It is fashionable to be anti porn. But it is not fashionable to offer an alternative to porn. It is not fashionable to admit that people like seeing other people nude, seeing other people getting turned on and being turned on. It is not fashionable to admit people are curious to see other people’s bodies, to see what they are really like under those clothes. It is not fashionable to admit people feel cheated whenever the camera moves away, fades away, when people on the screen are getting intimate. It is not fashionable because it would be putting yourself, your body, and your emotions where your ideals and your politics are.

To make videos that satisfy that child like need of seeing nude bodies and seeing people playing, making out, and having fun is not as profitable as either what Hollywood does or what the porn makers do. This child like need is the healthy human desire that is perverted in porn.

The time is right for an art form that addresses this healthy desire. The women’s movement has changed people’s standards with regard to sex and the quality of relationships. This is true of both men and of women. They have scrapped, or are scrapping, the old sexist ways and attitudes, and now they find the old style porn disgusting … but more importantly, they are finding porn is not meeting their needs and desires. They want to be turned on in a way that is not sexual; they want to see nudity without stupidity; they want to see new ways of relating between humans both in and out of bed. Eroart in all media can show this way of relating … can show both purely nonsexual eroplay and eroplay as foreplay in sex.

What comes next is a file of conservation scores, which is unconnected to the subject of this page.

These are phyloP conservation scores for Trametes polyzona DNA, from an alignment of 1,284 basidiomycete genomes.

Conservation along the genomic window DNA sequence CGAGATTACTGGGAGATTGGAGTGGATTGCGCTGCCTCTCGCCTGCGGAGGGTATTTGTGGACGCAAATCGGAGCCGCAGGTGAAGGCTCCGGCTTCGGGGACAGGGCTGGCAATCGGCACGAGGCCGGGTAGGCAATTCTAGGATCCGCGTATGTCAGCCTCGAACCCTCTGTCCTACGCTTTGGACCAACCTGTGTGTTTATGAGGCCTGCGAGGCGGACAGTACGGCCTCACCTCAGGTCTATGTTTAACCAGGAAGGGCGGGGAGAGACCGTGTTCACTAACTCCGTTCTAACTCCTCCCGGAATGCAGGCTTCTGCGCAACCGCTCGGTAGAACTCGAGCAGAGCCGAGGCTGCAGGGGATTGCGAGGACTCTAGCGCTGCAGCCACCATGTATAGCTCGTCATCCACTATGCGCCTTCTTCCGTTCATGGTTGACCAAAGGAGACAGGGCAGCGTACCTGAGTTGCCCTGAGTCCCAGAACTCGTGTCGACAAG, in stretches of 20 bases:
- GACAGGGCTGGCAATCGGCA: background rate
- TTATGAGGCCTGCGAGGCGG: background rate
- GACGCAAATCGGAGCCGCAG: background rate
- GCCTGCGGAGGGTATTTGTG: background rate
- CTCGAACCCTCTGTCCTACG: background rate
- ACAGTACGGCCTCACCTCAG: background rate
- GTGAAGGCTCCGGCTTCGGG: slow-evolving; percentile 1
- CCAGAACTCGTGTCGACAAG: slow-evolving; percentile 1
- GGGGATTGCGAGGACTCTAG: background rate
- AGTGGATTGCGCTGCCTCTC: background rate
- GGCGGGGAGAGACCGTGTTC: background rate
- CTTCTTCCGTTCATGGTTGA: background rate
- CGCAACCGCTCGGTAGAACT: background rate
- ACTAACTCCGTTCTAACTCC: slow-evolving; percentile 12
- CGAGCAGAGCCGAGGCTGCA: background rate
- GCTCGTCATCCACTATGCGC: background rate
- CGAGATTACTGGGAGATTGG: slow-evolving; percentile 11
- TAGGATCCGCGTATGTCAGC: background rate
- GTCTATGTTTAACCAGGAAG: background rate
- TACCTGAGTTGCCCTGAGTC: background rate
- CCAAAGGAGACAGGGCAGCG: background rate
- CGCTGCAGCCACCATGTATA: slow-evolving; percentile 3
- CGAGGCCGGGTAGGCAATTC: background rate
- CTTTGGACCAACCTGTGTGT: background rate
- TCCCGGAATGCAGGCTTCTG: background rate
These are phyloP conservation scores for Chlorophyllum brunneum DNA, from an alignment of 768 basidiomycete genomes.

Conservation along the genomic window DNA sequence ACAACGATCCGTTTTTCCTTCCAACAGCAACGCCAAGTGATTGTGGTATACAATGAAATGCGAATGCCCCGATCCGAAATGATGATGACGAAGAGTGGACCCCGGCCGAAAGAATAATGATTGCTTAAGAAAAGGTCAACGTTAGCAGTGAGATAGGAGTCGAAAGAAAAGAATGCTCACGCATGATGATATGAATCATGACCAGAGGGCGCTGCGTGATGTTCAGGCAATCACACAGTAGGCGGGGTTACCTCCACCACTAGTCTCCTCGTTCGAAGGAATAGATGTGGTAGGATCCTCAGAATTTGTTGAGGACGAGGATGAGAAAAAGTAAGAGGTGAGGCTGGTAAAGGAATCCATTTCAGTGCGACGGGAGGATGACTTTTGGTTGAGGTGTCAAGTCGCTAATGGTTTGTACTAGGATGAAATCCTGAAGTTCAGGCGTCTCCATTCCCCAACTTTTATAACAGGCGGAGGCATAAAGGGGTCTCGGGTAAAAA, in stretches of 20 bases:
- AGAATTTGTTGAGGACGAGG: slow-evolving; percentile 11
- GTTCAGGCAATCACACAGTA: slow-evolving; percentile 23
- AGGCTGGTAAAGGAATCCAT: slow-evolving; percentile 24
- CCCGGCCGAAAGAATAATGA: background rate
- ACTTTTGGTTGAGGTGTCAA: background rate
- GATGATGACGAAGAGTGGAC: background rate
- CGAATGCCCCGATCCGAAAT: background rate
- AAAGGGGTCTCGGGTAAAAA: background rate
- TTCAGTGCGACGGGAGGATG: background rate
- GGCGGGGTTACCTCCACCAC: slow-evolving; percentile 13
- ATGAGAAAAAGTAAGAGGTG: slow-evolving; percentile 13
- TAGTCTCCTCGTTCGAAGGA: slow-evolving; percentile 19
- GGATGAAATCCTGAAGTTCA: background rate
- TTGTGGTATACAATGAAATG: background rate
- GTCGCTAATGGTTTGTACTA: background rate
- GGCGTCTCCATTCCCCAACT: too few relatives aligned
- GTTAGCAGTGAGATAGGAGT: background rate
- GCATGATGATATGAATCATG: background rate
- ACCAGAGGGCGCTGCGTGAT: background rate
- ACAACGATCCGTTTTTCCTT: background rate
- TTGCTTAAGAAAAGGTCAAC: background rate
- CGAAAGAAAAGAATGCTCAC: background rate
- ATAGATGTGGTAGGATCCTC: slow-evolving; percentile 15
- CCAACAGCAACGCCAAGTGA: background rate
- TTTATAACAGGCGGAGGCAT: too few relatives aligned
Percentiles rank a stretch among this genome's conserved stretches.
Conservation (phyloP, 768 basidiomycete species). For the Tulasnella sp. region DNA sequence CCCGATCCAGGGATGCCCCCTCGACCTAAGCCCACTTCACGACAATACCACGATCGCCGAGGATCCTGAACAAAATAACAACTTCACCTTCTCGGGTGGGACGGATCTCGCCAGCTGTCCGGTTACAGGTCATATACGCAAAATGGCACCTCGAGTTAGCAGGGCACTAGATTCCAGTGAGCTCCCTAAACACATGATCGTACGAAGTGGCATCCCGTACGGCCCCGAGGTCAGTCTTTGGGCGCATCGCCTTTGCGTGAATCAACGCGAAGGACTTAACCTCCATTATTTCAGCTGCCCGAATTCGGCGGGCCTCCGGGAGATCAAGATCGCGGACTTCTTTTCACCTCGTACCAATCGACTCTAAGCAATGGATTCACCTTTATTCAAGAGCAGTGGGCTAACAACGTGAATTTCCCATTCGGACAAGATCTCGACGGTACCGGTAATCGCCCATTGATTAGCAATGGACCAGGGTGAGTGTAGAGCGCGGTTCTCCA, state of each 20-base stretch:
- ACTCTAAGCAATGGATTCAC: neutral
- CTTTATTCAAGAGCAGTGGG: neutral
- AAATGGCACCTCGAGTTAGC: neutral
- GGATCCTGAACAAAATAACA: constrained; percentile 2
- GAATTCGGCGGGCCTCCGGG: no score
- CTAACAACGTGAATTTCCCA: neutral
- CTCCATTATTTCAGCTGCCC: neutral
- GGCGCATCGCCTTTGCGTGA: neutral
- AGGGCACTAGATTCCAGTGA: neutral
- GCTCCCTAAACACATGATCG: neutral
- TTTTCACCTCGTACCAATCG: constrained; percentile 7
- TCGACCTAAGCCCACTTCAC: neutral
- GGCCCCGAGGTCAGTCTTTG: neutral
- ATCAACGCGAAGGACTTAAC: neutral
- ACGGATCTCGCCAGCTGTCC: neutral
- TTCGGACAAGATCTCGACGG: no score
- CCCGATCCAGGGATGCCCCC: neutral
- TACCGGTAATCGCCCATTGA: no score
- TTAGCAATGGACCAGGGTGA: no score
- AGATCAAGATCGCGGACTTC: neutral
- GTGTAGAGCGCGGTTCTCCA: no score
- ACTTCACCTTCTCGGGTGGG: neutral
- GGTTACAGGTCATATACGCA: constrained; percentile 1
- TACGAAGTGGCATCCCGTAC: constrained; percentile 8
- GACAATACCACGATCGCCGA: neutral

Film and video can do this. But the producers of porn haven’t the foggiest idea of this, and have a vested interest in the meat approach. In its broadest definition, erovideo could be any kind of film westerns, thrillers, science fiction, etc. — in which the unwritten rules are not followed. The camera doesn’t fade or cut away from erotic scenes before it is logical to do so … bodies wouldn’t be cut off. Cable has made porn so available that it has removed the glamour of the forbidden. As a result, porn has to stand on its lack of merit. As a result, the sales and rentals on adult tapes are going down, and the adult cable systems are going out of business.